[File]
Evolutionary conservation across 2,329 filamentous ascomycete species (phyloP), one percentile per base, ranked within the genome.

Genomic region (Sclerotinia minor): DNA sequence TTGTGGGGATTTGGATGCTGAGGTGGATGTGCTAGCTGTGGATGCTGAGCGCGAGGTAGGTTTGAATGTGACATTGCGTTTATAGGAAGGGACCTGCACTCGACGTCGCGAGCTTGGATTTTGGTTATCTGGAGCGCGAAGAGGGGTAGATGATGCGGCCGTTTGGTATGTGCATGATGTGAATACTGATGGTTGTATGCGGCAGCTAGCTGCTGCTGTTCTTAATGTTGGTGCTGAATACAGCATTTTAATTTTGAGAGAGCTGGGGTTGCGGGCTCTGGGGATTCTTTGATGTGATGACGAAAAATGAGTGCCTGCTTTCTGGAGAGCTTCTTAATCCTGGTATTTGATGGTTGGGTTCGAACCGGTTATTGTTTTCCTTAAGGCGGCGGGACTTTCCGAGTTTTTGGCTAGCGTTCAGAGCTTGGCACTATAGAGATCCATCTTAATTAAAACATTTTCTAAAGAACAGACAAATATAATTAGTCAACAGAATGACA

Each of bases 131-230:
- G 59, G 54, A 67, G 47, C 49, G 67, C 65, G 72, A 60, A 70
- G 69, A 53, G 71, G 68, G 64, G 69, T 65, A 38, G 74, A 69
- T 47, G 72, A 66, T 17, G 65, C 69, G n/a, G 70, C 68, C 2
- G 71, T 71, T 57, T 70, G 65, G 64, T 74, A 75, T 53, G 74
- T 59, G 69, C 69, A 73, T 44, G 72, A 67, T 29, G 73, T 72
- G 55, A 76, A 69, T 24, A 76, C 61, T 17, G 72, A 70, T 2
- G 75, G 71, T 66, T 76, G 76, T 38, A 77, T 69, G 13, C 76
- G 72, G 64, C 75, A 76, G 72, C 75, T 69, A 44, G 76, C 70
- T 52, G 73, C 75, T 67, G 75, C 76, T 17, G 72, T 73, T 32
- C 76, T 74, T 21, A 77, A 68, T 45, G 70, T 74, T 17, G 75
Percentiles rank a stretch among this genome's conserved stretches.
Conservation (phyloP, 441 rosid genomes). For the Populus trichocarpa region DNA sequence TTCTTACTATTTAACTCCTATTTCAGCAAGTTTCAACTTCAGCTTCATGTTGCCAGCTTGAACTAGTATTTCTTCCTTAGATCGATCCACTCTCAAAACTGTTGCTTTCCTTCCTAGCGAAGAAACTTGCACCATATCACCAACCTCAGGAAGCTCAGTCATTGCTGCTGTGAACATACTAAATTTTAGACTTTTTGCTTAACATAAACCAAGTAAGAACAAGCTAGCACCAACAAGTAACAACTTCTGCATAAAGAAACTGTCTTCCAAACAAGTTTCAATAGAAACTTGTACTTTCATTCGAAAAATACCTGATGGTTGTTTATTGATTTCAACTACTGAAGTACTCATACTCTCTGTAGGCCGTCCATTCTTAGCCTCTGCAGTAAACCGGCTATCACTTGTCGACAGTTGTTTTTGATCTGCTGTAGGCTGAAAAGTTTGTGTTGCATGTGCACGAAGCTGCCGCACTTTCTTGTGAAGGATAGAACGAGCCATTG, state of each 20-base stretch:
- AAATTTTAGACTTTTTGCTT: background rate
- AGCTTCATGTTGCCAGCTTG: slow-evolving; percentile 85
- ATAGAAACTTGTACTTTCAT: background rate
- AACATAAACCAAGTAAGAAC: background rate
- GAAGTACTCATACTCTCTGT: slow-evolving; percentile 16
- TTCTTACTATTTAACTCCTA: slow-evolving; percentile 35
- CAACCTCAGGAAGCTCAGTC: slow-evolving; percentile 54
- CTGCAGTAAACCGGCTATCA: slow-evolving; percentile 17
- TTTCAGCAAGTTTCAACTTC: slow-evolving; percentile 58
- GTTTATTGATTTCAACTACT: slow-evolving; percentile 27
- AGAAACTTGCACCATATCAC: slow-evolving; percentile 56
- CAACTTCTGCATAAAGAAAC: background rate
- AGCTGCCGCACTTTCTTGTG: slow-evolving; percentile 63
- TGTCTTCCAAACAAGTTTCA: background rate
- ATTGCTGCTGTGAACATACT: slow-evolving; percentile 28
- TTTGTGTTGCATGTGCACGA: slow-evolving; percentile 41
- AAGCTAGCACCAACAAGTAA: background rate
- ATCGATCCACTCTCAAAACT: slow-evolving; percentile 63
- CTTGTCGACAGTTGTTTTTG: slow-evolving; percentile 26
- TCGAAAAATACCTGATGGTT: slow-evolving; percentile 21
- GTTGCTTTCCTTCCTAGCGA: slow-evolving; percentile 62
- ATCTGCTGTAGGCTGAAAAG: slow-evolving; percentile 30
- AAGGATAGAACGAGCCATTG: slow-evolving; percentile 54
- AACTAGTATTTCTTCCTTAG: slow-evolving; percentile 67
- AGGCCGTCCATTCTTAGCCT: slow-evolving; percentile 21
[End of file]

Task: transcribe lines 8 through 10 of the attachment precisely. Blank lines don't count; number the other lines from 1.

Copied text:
- T 59, G 69, C 69, A 73, T 44, G 72, A 67, T 29, G 73, T 72
- G 55, A 76, A 69, T 24, A 76, C 61, T 17, G 72, A 70, T 2
- G 75, G 71, T 66, T 76, G 76, T 38, A 77, T 69, G 13, C 76